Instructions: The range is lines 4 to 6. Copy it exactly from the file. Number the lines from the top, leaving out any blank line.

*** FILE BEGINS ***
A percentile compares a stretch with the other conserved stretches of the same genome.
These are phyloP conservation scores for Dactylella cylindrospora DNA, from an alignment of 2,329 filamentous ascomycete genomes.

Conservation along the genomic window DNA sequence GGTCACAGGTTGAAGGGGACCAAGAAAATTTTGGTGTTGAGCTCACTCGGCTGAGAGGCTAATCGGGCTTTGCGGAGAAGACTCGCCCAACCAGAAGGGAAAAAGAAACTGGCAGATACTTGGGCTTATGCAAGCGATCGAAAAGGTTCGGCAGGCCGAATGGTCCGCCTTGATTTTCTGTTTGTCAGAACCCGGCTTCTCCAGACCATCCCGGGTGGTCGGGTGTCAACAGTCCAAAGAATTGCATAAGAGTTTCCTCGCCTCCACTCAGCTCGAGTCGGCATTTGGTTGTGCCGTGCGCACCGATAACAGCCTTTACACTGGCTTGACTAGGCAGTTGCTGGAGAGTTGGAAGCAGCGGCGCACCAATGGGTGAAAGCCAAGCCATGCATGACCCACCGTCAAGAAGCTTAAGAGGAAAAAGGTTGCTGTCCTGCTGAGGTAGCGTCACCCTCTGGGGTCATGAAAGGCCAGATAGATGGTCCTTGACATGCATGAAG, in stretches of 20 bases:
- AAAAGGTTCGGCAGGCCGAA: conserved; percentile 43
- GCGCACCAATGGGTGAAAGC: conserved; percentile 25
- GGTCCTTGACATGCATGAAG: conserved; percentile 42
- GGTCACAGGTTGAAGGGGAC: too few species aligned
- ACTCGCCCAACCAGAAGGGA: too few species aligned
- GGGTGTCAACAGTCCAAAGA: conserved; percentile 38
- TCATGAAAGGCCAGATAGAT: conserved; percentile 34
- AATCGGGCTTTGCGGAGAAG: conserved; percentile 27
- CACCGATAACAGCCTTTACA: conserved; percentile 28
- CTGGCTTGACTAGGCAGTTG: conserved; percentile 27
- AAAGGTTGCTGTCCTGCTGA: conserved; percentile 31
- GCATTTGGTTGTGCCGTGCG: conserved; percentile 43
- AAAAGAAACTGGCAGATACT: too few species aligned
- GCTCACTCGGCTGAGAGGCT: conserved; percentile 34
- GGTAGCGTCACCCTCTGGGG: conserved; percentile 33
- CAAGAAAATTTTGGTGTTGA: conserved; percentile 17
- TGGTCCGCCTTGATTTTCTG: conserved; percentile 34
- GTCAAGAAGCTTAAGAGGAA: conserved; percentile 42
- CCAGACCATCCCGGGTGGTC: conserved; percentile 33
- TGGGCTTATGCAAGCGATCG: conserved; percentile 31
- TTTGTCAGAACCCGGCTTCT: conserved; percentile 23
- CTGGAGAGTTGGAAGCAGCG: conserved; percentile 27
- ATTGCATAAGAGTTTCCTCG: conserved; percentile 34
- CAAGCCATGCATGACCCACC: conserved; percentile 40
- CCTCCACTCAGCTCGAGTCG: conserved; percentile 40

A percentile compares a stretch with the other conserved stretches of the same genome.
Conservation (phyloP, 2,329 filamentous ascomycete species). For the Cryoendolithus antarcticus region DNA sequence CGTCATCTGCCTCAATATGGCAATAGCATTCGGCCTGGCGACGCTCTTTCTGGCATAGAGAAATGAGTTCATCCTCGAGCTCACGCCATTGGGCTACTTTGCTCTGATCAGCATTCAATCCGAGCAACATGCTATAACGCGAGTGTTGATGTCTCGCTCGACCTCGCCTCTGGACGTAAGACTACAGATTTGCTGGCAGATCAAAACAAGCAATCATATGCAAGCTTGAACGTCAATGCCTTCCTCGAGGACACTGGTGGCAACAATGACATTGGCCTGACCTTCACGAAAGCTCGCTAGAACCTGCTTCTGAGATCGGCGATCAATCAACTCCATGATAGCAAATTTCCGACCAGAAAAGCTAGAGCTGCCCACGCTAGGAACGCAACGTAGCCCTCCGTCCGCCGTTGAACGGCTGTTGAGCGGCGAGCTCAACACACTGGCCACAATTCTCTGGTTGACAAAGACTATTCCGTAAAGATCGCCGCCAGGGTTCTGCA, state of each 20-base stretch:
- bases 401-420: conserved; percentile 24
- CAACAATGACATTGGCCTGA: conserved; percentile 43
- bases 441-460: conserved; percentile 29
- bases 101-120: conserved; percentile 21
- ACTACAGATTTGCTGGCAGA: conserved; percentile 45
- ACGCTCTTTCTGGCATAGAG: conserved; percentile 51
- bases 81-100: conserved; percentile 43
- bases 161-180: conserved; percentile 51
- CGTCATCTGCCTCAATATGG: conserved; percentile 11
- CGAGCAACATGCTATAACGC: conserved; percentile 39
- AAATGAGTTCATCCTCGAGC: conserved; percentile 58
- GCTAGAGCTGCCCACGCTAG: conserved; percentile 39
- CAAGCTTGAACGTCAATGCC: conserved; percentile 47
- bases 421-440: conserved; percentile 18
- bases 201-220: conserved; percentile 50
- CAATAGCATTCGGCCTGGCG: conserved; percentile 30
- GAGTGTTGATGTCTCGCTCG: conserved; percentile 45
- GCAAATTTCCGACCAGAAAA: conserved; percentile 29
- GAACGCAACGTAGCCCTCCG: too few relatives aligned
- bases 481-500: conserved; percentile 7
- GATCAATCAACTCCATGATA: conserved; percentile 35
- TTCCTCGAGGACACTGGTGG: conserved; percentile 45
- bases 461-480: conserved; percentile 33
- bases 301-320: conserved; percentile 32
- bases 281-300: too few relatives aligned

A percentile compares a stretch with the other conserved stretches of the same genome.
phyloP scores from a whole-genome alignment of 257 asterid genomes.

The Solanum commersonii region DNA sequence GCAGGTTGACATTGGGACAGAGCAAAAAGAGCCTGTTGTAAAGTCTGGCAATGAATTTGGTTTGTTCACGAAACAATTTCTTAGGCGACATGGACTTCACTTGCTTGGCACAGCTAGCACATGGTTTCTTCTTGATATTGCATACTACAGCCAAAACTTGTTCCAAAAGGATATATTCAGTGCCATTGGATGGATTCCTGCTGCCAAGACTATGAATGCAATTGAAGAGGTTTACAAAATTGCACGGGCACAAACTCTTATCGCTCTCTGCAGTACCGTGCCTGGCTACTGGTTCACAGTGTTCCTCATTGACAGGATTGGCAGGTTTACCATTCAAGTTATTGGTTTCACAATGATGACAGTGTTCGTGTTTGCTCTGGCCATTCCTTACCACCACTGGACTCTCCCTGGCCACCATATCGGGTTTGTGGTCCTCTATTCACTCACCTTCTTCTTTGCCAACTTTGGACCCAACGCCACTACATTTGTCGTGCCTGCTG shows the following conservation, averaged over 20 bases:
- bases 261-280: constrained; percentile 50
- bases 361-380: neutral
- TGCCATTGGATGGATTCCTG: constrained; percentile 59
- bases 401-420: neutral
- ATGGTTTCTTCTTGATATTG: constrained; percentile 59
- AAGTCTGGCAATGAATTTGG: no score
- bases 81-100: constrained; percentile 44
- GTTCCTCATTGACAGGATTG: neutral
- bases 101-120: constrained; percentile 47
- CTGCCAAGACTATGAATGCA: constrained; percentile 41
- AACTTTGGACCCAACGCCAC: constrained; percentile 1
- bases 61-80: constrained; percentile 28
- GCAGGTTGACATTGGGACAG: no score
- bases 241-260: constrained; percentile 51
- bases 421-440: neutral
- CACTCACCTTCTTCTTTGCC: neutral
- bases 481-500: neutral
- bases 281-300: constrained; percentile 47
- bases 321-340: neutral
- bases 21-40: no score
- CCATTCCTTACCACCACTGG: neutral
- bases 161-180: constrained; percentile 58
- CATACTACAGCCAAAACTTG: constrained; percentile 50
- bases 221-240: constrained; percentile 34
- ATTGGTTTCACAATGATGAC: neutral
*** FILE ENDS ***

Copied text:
- AAAAGGTTCGGCAGGCCGAA: conserved; percentile 43
- GCGCACCAATGGGTGAAAGC: conserved; percentile 25
- GGTCCTTGACATGCATGAAG: conserved; percentile 42